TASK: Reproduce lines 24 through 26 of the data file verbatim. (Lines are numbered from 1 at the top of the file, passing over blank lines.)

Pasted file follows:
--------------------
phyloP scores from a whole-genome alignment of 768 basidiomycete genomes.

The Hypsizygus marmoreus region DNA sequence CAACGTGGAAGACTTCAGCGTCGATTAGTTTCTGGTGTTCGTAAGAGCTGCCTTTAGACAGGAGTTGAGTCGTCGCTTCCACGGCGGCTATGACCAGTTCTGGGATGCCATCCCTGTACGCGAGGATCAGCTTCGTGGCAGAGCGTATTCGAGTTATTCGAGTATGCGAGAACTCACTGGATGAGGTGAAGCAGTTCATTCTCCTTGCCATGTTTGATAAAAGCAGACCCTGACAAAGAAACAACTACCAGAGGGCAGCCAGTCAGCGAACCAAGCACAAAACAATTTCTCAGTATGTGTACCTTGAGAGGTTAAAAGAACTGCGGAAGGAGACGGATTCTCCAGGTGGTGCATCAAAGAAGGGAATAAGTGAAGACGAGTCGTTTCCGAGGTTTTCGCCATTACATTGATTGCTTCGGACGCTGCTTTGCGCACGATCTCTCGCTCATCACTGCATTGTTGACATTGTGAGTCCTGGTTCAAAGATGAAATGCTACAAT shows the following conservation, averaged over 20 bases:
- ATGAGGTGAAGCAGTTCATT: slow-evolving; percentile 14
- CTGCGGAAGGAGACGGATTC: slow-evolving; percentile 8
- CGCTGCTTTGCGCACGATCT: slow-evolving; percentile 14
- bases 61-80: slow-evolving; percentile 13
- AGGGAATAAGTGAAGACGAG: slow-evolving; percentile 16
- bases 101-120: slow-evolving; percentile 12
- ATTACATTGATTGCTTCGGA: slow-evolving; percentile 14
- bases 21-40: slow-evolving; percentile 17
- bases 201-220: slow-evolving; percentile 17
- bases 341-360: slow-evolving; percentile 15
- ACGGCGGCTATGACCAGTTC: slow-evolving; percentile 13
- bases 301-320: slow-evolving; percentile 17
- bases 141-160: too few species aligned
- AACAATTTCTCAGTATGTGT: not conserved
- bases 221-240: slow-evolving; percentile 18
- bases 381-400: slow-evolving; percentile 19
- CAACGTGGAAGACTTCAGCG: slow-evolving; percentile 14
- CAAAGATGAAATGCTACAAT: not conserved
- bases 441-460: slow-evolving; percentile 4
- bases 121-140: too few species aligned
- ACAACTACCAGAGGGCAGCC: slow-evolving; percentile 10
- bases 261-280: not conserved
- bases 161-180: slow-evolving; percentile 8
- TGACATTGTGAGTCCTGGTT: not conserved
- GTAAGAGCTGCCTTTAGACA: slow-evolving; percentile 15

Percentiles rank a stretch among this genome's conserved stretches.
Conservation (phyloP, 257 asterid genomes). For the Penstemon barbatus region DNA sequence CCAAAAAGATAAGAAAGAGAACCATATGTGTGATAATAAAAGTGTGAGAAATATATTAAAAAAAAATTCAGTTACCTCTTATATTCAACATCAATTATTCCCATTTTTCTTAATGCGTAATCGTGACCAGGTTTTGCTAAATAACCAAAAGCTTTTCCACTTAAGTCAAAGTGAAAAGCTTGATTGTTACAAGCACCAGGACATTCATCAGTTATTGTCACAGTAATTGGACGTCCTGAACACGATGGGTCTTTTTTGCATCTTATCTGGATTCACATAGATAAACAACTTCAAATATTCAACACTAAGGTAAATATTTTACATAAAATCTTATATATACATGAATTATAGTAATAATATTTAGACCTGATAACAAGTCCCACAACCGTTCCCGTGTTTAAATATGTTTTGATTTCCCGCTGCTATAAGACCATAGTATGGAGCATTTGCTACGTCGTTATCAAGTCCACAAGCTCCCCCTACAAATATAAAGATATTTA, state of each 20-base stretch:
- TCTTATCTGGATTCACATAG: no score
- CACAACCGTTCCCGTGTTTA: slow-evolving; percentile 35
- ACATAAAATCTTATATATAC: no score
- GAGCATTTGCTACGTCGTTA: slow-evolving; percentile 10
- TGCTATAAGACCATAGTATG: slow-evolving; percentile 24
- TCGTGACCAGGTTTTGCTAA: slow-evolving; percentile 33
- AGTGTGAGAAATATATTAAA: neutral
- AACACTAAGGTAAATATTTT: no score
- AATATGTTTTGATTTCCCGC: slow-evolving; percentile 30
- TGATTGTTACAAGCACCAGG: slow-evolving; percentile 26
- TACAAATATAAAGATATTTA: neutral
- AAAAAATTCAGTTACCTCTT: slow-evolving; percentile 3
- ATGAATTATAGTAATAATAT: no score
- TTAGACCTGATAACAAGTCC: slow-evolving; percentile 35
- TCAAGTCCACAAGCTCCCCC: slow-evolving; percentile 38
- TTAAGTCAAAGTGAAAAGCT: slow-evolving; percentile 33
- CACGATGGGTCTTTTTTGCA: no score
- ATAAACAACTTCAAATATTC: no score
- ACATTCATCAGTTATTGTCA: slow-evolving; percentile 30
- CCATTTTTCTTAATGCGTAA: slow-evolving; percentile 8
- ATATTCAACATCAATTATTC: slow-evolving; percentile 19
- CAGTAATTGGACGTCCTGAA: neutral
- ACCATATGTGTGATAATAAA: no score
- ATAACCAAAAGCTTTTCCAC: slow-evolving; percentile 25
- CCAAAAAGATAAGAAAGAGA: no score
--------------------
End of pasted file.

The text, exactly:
- bases 261-280: not conserved
- bases 161-180: slow-evolving; percentile 8
- TGACATTGTGAGTCCTGGTT: not conserved